Organization and control of medical practice by a government agency, the practitioners being employed by the organization from which they receive standardized compensation for their services, and to which the public contributes usually in the form of taxation rather than fee-for-service.

socialized medicine,

n a system for the delivery of health care in which the expense of care is borne by a governmental agency supported by taxation rather than being paid directly by the client on a fee-for-service or contract basis.
References in periodicals archive ?
Although the Supreme Court neutered ObamaCare's Medicaid expansion program by effectively making it volitional, the advocates of socialized medicine still are having a field day because CBO expects the failure of several states to buy into the exchanges--a very bad deal for states, one guaranteed to exacerbate their economic woes--Hill contribute to a ratcheting up of the number of people fairing into Medicaid's ranks.
Medicare is socialized medicine for one segment of the population.
But don't destroy the finest health care system in the world to have socialized medicine because we have people who are indigent in the society.
The question of human dignity, especially among those living under socialized medicine, is addressed in the next section, including a debate on the logic of prolonging the lives of the aged and infirm.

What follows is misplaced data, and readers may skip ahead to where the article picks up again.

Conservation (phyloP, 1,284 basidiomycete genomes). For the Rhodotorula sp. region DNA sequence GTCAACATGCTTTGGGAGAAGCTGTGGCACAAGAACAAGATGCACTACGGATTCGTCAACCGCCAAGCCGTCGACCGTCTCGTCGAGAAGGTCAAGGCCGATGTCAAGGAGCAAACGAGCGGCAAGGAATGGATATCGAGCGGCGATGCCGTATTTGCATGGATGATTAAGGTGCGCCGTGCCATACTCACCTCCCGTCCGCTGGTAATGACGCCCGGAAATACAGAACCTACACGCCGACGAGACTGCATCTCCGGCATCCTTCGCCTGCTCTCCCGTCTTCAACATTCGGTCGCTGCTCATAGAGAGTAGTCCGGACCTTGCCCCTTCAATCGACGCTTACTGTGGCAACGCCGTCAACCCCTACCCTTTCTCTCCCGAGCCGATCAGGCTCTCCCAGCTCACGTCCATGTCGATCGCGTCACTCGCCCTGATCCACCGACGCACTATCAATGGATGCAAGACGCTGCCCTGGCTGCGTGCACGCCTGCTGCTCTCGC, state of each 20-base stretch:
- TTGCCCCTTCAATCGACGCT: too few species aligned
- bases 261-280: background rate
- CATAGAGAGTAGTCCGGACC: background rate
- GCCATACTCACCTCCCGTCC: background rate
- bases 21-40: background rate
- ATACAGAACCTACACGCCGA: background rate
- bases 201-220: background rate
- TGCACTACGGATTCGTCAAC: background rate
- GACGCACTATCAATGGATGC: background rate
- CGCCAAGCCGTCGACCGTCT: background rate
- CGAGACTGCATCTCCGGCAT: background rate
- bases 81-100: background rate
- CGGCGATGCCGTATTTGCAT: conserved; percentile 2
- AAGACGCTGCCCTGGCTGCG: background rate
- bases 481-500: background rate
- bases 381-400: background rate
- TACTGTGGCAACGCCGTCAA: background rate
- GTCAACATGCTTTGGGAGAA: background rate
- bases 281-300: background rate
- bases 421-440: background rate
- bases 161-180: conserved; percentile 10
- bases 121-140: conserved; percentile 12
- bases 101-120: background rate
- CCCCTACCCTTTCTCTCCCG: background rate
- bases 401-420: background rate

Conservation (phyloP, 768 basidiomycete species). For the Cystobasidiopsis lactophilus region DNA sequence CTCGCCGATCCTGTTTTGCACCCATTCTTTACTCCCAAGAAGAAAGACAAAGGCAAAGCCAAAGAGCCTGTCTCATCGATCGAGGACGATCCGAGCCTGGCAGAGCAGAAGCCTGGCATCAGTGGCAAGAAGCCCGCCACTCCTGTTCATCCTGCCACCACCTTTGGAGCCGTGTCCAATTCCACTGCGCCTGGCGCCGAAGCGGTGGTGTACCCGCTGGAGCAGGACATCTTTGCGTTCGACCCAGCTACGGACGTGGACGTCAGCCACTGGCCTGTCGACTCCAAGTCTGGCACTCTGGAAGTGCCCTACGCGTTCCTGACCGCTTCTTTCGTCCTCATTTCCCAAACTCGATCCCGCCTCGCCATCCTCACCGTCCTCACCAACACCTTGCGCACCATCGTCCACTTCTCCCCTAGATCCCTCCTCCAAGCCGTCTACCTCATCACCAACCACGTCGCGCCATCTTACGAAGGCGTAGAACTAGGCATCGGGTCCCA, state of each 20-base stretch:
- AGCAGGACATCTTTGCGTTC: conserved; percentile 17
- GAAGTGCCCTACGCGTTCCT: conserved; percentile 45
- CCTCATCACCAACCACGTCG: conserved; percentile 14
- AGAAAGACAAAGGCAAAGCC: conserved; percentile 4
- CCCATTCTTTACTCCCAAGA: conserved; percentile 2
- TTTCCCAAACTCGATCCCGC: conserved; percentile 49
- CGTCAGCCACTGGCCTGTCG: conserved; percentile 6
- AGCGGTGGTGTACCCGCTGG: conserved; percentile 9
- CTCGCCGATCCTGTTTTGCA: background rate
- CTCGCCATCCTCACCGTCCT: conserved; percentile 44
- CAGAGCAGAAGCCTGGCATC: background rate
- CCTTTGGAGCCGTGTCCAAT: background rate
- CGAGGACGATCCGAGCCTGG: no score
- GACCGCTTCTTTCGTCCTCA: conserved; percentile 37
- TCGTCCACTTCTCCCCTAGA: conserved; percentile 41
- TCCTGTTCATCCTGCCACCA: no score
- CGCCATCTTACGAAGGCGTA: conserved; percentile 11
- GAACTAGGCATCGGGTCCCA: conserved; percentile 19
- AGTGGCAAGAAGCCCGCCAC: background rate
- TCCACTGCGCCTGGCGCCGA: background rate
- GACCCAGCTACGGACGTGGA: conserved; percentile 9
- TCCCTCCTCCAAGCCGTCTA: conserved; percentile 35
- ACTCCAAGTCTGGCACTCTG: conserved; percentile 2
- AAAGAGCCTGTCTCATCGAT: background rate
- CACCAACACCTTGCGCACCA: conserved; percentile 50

The only people talking about socialized medicine are the Republicans and the insurance companies.
Indeed, recent Republican attacks on the proposal have centered on the cost as opposed to previous accusations that the plan was too great a step toward socialized medicine.
The president emphasized before the 250,000 group audience of doctors that he does not favor socialized medicine.
Bush vetoed legislation to expand SCHIP, citing concerns that it sets the stage for socialized medicine.
Taiwan's system is based on the Canadian-style national health insurance model, in which private practices are paid by the government; the United Kingdom is the paradigm for the socialized medicine model, in which physicians are salaried government employees; and the other three systems are based on the German model, in which workers pay into "sick funds" to receive coverage from private insurers, and those who can't afford to pay are subsidized by the government.
The role of the Church in this predominately secular country and the role of the health care system, where socialized medicine is practiced, offer unique challenges and creative opportunities to the developing ministry of parish nursing.
I believe that all Christians need to reconsider the growing status quo acceptance of the Mooreian interpretation of the American health care system and the consequent belief that socialized medicine is equivalent to the Great Enlightenment.
He justifies this on the grounds that obesity costs British socialized medicine 'hundreds of millions of dollars.